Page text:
Although not religious, I was saddened by Mr. Nemitz’ column (May 9, 2019) presuming that people who express a faith-based objection to vaccinations are “just playing the God card.”

It is indeed sometimes difficult to sort out genuine religious belief from convenient excuse. But the freedom of religion clause of our First Amendment requires that effort in many circumstances. It seems unlikely to me, for example, that Mr. Nemitz thought folks of our generation – or Muhammad Ali to name a prominent example – with a sincere religious objection to the Vietnam War were “just playing the God card.”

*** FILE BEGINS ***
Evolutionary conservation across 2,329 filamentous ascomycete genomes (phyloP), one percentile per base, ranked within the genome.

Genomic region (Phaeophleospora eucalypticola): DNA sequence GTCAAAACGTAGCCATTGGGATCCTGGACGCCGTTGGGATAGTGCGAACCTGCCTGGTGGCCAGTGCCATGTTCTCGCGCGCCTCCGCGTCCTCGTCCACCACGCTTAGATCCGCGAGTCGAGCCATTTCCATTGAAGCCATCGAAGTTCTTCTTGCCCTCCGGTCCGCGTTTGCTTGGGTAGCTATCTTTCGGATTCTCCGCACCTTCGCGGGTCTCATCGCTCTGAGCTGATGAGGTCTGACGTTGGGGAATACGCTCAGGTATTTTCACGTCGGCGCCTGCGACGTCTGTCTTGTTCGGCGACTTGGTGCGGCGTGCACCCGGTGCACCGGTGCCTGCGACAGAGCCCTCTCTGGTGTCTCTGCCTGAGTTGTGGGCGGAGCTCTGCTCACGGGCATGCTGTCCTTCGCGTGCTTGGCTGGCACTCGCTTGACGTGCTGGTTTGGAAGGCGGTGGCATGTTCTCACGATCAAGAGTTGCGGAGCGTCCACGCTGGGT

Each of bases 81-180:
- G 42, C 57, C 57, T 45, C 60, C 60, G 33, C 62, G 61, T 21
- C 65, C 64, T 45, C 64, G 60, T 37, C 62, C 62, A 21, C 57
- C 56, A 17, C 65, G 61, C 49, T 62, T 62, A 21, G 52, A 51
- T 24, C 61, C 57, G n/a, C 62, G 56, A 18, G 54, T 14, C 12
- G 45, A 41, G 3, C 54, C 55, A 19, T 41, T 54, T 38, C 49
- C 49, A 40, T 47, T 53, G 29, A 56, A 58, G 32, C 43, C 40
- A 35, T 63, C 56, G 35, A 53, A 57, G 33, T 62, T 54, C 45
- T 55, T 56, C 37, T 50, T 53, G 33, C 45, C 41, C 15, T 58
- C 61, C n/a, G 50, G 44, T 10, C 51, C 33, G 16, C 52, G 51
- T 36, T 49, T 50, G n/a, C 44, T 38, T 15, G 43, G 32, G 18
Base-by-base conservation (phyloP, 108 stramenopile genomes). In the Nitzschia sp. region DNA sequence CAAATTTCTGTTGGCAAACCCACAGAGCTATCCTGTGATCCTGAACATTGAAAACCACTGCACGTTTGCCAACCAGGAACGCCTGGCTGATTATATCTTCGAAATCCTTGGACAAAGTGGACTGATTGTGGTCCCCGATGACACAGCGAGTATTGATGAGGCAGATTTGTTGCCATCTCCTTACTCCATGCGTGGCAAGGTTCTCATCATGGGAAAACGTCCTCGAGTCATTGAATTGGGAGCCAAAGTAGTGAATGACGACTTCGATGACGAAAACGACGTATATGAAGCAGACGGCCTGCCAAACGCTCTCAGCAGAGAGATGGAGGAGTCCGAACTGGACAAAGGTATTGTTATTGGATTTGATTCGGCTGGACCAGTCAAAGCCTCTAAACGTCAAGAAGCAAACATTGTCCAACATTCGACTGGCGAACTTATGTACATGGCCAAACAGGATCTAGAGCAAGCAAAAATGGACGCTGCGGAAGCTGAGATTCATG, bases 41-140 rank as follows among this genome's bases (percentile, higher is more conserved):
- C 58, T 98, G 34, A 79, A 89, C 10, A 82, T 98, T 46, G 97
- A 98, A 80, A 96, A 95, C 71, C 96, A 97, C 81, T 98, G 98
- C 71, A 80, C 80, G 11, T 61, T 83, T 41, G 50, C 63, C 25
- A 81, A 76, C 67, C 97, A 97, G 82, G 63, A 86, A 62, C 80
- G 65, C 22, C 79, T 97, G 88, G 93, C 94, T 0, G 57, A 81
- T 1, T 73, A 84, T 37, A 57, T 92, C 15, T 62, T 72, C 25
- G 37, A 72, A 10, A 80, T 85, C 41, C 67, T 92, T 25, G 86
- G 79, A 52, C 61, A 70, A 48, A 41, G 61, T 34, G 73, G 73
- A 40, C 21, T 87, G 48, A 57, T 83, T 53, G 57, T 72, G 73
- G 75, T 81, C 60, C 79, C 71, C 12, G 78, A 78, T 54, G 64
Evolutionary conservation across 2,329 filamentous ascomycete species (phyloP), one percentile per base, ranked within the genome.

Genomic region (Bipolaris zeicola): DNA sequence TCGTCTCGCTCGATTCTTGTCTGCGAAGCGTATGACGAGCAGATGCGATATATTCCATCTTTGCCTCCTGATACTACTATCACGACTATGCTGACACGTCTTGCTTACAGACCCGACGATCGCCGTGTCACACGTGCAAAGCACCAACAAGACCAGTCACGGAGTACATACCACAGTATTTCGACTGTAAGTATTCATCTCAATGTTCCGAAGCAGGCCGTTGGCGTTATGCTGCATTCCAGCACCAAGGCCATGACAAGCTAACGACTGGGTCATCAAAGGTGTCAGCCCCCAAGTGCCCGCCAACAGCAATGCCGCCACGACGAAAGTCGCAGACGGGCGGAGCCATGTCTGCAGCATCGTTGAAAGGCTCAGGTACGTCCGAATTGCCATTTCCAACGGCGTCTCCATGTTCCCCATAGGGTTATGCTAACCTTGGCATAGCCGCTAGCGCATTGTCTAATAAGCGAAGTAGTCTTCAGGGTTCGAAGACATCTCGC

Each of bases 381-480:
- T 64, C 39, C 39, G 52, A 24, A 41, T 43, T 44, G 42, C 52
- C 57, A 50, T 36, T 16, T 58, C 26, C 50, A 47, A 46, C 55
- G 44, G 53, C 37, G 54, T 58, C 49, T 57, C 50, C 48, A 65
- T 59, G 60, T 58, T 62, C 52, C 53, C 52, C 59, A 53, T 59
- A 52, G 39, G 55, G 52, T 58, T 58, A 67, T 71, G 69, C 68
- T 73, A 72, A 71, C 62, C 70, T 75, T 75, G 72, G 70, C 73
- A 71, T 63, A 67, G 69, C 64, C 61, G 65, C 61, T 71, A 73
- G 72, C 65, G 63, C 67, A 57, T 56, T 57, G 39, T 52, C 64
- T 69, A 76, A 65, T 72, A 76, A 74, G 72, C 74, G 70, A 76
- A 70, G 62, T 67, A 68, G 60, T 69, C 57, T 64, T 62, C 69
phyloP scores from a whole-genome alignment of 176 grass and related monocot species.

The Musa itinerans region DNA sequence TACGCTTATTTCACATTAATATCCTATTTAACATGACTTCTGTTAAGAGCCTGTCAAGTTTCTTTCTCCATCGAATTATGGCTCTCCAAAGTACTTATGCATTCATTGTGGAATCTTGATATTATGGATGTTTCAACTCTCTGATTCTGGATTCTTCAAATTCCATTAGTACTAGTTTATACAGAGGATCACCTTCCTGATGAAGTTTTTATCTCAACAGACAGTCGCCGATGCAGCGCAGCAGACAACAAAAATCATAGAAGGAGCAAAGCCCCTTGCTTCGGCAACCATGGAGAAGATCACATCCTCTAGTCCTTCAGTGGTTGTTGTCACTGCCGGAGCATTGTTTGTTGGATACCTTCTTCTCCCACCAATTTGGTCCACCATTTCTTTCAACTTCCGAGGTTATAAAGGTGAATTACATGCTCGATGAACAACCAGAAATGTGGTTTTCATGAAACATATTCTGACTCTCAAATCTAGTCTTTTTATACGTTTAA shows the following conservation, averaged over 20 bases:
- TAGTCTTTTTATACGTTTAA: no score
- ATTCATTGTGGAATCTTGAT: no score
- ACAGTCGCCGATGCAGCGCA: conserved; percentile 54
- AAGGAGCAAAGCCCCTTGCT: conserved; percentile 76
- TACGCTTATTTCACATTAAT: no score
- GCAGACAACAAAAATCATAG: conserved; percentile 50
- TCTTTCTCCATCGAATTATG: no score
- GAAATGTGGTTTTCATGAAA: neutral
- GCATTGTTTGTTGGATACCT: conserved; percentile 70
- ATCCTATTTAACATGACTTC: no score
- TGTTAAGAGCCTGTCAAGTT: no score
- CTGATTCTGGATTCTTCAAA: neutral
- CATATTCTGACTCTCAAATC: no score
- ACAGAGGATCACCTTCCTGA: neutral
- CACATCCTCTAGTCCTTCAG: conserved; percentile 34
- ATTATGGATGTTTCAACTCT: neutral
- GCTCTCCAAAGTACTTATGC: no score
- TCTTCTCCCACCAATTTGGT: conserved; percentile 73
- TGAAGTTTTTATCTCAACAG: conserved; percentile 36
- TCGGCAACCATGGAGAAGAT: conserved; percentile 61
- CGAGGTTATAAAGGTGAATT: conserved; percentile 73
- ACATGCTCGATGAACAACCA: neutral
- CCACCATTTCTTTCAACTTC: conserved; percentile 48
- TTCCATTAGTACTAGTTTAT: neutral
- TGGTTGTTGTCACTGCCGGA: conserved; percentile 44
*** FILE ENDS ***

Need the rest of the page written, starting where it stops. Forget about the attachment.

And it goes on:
Over the years many friends of deep religious faith, Christian Scientists and others, have expressed genuine religious objections to various forms of modern and seemingly necessary medicine.

I have tried at times to convince them that treatment is both necessary and consistent with religious teaching. But I always also tried to respect their right to their religious faith. When Mr. Nemitz, on the other hand, claims to know that all “religions across the board encourage their congregations to be immunized” and that everyone who disagrees with his conclusion is just lying about faith it is instead Mr. Nemitz who is playing his own unfortunate type of “God card.”


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